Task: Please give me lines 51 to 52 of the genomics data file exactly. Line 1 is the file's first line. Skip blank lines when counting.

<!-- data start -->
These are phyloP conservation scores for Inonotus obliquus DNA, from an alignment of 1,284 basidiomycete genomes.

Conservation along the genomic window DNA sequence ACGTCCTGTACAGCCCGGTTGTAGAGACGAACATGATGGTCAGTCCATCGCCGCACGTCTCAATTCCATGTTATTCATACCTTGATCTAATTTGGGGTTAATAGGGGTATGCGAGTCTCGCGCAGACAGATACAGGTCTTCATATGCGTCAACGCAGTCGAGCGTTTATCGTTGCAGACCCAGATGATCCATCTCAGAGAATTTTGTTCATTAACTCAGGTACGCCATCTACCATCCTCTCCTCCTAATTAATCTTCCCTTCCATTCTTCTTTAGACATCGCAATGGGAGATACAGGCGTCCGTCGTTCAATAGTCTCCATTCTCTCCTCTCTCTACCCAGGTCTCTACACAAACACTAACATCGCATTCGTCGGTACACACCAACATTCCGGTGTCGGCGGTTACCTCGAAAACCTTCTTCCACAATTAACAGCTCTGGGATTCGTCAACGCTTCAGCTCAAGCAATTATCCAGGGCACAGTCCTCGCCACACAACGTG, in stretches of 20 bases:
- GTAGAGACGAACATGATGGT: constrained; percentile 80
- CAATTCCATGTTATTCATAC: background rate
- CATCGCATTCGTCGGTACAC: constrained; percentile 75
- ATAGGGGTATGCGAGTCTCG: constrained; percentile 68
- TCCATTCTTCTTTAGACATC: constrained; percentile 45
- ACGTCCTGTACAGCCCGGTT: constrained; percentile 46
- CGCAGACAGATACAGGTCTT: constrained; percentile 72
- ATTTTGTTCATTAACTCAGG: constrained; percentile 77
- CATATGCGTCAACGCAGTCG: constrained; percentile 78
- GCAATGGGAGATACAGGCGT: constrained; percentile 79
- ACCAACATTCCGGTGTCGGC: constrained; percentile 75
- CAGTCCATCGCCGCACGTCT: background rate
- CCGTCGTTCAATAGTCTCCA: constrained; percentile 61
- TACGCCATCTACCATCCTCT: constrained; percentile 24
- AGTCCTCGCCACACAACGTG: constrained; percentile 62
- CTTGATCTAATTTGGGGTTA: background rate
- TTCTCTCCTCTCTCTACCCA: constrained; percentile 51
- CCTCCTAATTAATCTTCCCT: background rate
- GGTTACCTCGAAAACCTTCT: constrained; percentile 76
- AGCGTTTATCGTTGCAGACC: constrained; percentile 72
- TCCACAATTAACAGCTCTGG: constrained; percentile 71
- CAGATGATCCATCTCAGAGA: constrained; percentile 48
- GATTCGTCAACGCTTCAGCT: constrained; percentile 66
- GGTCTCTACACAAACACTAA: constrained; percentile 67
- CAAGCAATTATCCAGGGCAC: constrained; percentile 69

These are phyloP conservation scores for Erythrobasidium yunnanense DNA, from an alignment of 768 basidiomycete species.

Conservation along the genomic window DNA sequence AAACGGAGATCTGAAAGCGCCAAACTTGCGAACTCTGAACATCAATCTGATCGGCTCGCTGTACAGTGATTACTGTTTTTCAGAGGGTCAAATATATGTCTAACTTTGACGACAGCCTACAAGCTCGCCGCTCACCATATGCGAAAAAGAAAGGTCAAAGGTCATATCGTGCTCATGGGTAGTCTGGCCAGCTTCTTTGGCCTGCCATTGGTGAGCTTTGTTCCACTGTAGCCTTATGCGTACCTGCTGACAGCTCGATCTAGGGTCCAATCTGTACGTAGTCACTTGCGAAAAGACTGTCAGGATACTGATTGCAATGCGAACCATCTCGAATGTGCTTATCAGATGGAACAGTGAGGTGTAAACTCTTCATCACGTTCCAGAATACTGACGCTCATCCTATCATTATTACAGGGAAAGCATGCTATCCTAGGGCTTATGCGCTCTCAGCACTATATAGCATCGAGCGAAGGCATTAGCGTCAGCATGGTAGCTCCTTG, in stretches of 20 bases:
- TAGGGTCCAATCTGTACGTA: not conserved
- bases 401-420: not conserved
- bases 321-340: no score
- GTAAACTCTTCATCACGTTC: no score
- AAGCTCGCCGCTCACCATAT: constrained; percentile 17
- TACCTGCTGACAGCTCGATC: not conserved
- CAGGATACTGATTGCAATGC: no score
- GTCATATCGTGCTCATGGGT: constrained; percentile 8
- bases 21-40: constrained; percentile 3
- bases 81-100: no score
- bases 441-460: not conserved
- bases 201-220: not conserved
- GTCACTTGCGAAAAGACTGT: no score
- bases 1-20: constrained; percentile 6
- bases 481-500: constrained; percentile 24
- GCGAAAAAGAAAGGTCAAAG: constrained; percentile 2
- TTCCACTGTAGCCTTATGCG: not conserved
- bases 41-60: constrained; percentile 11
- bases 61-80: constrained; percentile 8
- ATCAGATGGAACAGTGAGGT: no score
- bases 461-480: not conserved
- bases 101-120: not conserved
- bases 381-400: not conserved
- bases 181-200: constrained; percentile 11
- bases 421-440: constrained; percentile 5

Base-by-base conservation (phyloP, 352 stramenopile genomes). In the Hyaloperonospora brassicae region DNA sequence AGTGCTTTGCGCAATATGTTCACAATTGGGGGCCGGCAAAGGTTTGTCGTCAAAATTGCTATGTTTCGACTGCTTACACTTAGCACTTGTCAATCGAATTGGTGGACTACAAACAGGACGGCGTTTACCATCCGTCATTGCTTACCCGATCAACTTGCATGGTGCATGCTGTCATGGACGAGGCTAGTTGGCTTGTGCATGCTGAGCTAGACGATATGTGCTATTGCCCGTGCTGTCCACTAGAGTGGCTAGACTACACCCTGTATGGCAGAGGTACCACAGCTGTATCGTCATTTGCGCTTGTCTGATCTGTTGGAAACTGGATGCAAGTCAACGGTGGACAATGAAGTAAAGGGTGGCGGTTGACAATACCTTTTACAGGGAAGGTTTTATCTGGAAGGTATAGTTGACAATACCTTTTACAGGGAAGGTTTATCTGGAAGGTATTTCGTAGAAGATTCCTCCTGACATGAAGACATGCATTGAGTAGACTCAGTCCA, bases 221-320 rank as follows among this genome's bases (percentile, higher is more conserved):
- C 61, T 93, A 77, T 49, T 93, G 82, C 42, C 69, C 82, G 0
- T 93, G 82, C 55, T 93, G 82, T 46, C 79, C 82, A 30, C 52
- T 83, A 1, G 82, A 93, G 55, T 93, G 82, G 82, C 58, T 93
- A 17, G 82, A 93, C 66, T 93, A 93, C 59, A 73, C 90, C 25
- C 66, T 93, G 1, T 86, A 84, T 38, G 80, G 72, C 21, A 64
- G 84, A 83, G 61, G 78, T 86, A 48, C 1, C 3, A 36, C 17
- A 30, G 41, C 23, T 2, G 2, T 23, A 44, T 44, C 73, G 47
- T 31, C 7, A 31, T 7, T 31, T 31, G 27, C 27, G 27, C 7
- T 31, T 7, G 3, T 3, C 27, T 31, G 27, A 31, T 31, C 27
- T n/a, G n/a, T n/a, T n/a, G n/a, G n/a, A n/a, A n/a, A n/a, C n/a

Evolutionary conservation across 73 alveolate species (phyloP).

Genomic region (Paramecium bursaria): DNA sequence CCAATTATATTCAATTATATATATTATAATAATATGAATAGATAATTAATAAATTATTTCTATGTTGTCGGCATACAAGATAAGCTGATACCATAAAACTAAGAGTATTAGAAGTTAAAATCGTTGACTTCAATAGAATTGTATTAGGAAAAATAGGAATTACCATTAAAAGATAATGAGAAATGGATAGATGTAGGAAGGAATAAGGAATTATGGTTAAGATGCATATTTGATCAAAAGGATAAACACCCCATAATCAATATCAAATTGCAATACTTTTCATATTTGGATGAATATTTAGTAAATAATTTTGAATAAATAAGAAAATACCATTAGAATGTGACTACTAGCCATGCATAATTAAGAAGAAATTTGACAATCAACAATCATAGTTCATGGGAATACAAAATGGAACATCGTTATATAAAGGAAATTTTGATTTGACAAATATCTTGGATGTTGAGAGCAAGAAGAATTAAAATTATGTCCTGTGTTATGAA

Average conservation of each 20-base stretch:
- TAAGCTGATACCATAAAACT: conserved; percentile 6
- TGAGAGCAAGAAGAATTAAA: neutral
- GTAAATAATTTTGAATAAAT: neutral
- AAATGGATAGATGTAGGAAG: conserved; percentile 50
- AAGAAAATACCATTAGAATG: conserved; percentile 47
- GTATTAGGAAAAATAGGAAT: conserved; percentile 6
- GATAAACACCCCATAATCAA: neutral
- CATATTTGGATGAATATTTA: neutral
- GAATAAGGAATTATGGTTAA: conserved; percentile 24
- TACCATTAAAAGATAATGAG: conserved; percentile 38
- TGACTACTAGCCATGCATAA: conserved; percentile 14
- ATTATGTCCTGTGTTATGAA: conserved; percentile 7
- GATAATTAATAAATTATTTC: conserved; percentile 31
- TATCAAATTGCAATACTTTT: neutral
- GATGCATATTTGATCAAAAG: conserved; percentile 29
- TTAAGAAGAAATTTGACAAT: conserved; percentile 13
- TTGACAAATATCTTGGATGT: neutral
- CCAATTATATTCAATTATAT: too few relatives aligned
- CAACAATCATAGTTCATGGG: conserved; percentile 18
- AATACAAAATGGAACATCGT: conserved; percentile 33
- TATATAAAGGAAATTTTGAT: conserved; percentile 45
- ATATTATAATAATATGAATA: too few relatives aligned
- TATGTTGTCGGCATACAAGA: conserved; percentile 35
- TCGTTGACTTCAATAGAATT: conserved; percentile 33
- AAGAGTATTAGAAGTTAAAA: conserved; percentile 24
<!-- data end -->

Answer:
- bases 101-120: not conserved
- bases 381-400: not conserved